Some of the most significant threats to the safety of workers nationwide, including North Carolina, are those that they cannot see. Exposure to black mold is one such a hazard, and proving it to be work related in a workers' compensation claim can be challenging. The illness that is caused by exposure to toxic mold develops gradually over time and not overnight.
Several fungus species are included in the group of molds that release toxic spores, called mycotoxins, into the air. These dark green or black molds thrive in areas with high humidity, such as North Carolina. When the microscopic airborne spores are inhaled or ingested, they can cause several unpleasant and dangerous symptoms. Workers with compromised immune systems are at the highest risk.
Workers who are exposed to high concentrations of toxigenic mold spores can develop mold poisoning or mycotoxicosis. The symptoms of the illness resemble those of the flu, and it is typically the upper respiratory system that is affected. Workers may experience red and itchy eyes, itchy skin, stuffy nose, wheezing and coughing. Anyone who suffers from allergies or asthma will be at a higher risk of severe illness or even death.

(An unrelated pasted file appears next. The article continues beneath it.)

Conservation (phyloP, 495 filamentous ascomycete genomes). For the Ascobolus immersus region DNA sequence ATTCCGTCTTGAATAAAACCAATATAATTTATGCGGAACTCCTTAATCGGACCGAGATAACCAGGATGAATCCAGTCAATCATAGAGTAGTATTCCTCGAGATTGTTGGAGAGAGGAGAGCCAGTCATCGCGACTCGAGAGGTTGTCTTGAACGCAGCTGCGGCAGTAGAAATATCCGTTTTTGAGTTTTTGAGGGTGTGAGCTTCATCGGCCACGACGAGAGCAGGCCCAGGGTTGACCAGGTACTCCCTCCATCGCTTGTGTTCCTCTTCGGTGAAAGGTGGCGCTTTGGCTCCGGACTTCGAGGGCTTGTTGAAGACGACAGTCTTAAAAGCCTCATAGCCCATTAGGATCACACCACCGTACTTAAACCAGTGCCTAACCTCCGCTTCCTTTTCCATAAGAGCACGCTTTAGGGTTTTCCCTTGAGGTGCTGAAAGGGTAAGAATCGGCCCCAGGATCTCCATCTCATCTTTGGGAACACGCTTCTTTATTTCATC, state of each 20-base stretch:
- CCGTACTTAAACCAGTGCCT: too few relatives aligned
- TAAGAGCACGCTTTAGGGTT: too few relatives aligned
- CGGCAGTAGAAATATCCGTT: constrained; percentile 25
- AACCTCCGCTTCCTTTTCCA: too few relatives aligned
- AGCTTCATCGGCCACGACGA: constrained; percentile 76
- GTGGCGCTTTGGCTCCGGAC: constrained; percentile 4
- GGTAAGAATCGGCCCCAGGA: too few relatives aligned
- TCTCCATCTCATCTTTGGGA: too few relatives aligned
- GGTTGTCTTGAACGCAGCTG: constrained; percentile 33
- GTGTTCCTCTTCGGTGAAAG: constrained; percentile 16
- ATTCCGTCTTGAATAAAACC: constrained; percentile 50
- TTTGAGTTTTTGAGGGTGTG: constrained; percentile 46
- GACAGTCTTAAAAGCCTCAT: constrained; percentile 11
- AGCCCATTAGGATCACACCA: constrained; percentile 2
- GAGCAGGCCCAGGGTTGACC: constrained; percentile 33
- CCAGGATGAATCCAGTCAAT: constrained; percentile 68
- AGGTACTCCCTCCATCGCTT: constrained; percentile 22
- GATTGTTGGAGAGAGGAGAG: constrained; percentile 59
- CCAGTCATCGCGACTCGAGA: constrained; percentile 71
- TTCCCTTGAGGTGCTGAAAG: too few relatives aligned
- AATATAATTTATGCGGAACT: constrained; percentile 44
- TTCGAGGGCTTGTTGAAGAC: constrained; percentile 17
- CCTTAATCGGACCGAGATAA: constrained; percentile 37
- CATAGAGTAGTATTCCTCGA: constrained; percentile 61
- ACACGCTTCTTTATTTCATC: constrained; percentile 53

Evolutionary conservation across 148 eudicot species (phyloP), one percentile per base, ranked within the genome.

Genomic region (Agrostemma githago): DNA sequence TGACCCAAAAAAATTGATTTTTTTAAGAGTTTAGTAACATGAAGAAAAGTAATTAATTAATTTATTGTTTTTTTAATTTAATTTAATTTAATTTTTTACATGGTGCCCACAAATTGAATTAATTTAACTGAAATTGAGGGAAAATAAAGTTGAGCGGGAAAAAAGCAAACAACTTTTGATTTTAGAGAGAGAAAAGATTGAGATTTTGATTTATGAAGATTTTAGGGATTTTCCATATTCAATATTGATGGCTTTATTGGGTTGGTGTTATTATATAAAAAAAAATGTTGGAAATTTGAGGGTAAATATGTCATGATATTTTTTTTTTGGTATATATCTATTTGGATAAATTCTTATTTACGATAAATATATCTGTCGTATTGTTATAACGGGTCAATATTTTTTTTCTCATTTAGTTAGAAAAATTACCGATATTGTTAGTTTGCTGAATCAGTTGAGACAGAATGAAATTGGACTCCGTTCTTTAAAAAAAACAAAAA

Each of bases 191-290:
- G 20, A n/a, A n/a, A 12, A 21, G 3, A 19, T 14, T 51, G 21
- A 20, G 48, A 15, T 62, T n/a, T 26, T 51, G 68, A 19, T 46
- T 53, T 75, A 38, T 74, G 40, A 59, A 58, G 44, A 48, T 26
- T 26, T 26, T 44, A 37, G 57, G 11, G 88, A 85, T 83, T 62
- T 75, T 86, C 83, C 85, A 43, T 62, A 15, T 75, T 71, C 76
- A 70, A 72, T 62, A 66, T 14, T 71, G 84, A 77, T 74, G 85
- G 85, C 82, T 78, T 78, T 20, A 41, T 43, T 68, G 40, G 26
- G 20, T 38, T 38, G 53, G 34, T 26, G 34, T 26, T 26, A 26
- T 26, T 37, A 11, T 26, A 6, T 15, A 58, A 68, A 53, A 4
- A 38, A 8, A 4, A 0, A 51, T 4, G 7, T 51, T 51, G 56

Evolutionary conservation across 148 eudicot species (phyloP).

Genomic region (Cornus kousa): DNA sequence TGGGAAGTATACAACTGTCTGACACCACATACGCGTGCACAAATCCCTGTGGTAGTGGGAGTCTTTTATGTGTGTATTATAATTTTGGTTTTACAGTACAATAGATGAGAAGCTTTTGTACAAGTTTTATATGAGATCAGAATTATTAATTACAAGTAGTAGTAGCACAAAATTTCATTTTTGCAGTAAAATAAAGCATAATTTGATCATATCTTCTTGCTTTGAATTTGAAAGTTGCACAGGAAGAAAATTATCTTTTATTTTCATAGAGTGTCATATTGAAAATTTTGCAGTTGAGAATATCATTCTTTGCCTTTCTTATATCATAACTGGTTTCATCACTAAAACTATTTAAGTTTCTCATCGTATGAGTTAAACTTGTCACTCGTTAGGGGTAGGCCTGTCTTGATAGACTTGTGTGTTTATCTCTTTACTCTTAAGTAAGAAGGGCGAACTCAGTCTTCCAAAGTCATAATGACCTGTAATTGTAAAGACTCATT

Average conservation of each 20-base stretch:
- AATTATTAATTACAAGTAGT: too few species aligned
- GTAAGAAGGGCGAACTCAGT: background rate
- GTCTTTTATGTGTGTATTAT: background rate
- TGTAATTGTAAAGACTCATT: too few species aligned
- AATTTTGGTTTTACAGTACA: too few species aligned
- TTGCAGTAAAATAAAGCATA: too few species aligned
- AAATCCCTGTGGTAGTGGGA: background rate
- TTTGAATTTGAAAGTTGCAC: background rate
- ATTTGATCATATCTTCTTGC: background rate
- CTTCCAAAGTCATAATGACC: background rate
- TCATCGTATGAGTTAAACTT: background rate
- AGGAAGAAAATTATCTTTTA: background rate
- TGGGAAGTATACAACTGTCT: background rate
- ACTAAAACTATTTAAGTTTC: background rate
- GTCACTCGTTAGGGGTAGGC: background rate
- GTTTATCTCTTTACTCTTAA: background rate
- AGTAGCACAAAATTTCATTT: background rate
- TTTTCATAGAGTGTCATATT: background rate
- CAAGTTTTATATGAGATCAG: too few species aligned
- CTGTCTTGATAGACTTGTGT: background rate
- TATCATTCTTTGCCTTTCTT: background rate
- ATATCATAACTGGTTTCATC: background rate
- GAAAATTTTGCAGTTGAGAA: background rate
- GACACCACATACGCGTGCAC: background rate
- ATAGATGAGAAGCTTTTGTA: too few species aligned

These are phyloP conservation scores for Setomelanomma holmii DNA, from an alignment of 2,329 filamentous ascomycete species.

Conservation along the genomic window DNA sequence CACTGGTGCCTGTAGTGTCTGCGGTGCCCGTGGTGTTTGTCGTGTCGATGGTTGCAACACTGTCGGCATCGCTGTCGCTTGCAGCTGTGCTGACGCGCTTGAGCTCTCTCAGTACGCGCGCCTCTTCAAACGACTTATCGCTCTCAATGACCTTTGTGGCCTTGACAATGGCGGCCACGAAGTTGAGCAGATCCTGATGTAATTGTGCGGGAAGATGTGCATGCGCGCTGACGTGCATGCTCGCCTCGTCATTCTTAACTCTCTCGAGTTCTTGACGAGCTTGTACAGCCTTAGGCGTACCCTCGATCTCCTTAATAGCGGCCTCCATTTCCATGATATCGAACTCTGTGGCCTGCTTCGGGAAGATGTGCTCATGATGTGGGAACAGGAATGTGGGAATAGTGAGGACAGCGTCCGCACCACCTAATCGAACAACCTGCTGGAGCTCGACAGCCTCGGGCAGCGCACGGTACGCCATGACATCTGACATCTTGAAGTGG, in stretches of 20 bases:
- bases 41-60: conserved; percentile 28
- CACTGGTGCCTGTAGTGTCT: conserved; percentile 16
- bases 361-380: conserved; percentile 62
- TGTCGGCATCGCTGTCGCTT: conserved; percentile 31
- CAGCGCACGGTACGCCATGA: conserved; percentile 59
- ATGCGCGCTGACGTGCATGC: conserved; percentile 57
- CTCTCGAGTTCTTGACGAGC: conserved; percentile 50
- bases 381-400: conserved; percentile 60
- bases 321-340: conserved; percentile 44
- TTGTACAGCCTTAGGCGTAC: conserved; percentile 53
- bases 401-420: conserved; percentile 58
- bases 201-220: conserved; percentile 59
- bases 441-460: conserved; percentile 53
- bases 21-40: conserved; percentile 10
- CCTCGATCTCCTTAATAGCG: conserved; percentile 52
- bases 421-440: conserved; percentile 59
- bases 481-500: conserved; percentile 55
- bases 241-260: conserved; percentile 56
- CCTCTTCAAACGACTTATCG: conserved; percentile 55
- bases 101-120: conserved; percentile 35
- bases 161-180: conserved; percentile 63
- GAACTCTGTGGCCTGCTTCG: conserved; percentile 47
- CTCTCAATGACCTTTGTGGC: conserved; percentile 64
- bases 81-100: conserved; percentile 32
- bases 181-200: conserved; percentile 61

Workers who suspect their flu-like symptoms could be caused by black mold in their workplaces would be wise to see a doctor. If the condition is diagnosed as mycotoxicosis, it might be covered by the North Carolina workers' compensation program. An attorney who has experience in dealing with occupational illnesses can assist with the navigation of benefits claims to cover medical expenses and lost wages.